There are two types of cholesterol present in our bodies: low-density lipoprotein (LDL) and high-density lipoprotein (HDL). According to the Centers for Disease Control and Prevention, most of the cholesterol in our bodies is LDL. That's because HDL cholesterol is carried back to the liver, where it's flushed from the body.

LDL cholesterol is often referred to as “bad” cholesterol because you’re more at risk for heart disease, hypertension, and stroke if your body contains high levels of it. In contrast, high levels of HDL, or “good” cholesterol, reduce your risk for those same diseases. To prevent heart disease, stroke, and hypertension, we need to eliminate as much LDL cholesterol from our bodies as possible. Those looking for a natural way to treat high cholesterol may benefit from supplementing their diet with flaxseed.

Flax is a centuries-old natural remedy to many diseases and ailments. From arthritis and diabetes to cold and flu, the consumption of flax lignans has proven to be an effective treatment for boosting immune systems and maintaining general health.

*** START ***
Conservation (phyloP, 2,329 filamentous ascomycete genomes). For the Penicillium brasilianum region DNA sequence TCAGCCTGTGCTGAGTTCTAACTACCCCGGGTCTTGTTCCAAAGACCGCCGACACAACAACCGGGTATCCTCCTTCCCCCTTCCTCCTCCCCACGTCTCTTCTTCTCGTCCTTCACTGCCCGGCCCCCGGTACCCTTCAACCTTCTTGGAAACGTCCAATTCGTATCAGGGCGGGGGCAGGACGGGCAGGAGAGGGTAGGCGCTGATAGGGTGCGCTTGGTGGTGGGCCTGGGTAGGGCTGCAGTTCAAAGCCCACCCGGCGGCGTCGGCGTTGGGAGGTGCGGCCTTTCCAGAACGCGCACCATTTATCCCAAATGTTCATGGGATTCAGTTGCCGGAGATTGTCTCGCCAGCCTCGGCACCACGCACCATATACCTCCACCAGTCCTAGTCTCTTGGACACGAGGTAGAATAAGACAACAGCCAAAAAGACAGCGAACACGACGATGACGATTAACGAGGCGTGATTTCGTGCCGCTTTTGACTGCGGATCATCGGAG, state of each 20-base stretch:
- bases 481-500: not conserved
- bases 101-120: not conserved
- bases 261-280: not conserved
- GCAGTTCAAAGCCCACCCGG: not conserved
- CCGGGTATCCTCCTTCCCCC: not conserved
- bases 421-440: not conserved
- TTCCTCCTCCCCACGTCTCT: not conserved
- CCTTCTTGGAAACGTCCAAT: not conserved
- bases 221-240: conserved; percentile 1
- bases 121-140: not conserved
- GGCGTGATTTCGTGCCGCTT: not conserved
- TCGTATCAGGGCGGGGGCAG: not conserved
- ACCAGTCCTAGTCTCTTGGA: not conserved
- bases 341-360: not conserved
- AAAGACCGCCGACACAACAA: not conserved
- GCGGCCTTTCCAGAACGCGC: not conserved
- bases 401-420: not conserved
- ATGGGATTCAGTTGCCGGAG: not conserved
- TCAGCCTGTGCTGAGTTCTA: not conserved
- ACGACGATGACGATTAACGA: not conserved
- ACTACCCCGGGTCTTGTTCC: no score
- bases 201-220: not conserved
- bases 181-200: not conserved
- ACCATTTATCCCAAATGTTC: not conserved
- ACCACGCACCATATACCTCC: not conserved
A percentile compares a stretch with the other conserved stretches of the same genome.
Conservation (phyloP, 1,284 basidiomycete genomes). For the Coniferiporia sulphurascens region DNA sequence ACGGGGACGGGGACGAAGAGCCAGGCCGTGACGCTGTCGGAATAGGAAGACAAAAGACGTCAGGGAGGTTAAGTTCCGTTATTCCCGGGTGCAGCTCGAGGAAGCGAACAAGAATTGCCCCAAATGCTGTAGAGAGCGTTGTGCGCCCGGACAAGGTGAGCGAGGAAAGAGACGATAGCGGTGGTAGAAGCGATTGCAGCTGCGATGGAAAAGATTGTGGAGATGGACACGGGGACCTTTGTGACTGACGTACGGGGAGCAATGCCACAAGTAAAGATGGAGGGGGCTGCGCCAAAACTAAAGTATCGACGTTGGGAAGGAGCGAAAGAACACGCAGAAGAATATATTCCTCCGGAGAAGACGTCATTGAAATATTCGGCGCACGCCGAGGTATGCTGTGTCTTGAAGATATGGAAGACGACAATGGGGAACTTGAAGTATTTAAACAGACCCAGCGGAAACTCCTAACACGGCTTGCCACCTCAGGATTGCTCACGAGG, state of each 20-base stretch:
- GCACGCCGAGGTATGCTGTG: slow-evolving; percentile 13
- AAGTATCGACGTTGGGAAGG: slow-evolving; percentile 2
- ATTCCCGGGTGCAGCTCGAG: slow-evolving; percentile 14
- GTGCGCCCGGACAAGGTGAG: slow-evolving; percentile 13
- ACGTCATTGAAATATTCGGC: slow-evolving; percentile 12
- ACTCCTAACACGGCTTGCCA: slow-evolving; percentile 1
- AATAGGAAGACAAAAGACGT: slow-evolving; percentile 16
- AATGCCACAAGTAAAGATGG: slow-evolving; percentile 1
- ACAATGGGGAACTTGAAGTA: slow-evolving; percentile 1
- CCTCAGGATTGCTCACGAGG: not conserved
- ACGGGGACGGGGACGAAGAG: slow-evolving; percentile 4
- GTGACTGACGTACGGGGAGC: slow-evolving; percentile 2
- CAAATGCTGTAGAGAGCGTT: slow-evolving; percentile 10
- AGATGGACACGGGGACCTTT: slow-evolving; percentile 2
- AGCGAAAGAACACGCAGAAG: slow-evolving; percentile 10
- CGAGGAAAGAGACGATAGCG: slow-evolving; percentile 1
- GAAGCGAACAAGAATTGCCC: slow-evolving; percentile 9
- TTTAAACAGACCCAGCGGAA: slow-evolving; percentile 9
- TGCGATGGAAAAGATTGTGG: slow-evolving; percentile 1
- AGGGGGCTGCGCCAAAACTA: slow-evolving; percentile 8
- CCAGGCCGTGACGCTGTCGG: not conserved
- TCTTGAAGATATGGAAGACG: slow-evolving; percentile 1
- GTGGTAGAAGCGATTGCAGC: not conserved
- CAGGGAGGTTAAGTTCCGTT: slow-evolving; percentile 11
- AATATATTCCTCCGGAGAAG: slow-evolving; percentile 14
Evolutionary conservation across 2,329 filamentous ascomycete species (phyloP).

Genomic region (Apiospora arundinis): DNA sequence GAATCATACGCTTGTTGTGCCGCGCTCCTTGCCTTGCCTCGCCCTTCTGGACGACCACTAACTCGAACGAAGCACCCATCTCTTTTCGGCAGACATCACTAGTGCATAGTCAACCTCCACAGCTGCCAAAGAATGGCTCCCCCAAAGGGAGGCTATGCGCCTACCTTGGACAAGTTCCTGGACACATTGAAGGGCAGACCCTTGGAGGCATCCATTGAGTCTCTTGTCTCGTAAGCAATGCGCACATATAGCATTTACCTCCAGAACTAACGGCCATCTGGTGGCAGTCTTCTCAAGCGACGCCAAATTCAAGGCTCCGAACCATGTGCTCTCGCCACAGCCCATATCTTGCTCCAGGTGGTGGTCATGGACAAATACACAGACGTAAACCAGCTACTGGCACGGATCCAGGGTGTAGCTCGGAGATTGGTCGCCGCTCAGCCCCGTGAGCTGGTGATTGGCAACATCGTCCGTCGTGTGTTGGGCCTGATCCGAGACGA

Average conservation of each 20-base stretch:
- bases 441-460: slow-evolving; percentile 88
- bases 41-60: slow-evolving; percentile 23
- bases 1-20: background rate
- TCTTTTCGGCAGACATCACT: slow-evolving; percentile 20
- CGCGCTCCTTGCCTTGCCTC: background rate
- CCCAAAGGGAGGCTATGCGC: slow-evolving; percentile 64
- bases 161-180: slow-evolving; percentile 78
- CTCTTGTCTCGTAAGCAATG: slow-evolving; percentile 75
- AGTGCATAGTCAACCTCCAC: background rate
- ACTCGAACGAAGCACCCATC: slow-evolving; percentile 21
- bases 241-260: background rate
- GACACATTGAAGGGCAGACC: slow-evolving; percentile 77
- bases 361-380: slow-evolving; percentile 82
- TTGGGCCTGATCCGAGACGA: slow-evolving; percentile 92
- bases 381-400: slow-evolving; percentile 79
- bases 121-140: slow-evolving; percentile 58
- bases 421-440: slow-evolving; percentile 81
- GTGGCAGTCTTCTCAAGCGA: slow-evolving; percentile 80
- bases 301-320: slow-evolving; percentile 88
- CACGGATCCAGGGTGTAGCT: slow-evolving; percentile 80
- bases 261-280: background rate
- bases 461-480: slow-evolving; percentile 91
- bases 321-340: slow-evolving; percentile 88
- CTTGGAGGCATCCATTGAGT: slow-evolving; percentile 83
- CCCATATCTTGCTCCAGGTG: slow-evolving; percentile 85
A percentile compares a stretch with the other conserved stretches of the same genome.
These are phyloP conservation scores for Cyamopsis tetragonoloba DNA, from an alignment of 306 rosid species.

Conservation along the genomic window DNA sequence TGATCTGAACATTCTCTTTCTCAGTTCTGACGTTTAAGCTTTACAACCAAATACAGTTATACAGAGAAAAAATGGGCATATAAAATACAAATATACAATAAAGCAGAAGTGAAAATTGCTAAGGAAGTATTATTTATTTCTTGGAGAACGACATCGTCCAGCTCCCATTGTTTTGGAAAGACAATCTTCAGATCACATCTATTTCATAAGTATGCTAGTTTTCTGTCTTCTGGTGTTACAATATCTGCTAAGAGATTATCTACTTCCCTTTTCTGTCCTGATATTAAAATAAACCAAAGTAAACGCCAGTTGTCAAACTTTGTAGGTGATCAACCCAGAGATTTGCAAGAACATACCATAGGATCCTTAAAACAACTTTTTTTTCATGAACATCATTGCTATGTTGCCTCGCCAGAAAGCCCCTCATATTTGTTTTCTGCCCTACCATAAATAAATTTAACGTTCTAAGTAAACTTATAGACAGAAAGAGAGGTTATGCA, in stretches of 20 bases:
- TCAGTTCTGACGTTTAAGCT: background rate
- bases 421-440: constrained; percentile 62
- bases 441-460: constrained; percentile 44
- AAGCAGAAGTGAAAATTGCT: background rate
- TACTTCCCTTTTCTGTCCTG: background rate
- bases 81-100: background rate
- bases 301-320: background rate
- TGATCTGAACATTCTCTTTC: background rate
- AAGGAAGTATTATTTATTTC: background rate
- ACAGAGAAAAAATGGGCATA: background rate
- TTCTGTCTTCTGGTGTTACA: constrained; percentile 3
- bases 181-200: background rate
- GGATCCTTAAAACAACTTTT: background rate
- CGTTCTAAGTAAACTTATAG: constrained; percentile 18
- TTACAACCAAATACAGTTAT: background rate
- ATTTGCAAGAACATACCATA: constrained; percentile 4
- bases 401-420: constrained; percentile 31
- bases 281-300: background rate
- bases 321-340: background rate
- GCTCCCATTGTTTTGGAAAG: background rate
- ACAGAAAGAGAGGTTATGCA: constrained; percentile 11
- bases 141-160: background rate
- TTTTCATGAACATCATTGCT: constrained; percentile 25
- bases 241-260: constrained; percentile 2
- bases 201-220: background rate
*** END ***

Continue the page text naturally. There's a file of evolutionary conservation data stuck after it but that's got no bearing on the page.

In recent years, extensive research has been conducted to identify the benefits of flax products like flax oil and lignans. Flax hull lignans have been shown to reduce Ox-LDL in humans. A study by the Department of Internal Medicine at the University of California at Davis found lignans to be more effective at lowering Ox-LDL than regular flax. This same study showed that high-lignan flax decreased the total amount of cholesterol in participants by 12%. Other studies suggest that flax lignan products could replace prescription drugs like Lipitor.

Flaxseed, and lignans specifically, ​​have many other benefits outside of lowering cholesterol. Flax is an excellent source of protein, potassium, and antioxidants and has shown to improve and prevent other health-related illnesses and diseases significantly.

Important Note: This content is for informational purposes only and should not be interpreted as medical advice. It is up to the individual reading this to seek expert medical advice and not rely on this information to diagnose, treat, prevent, or attempt to cure any disease.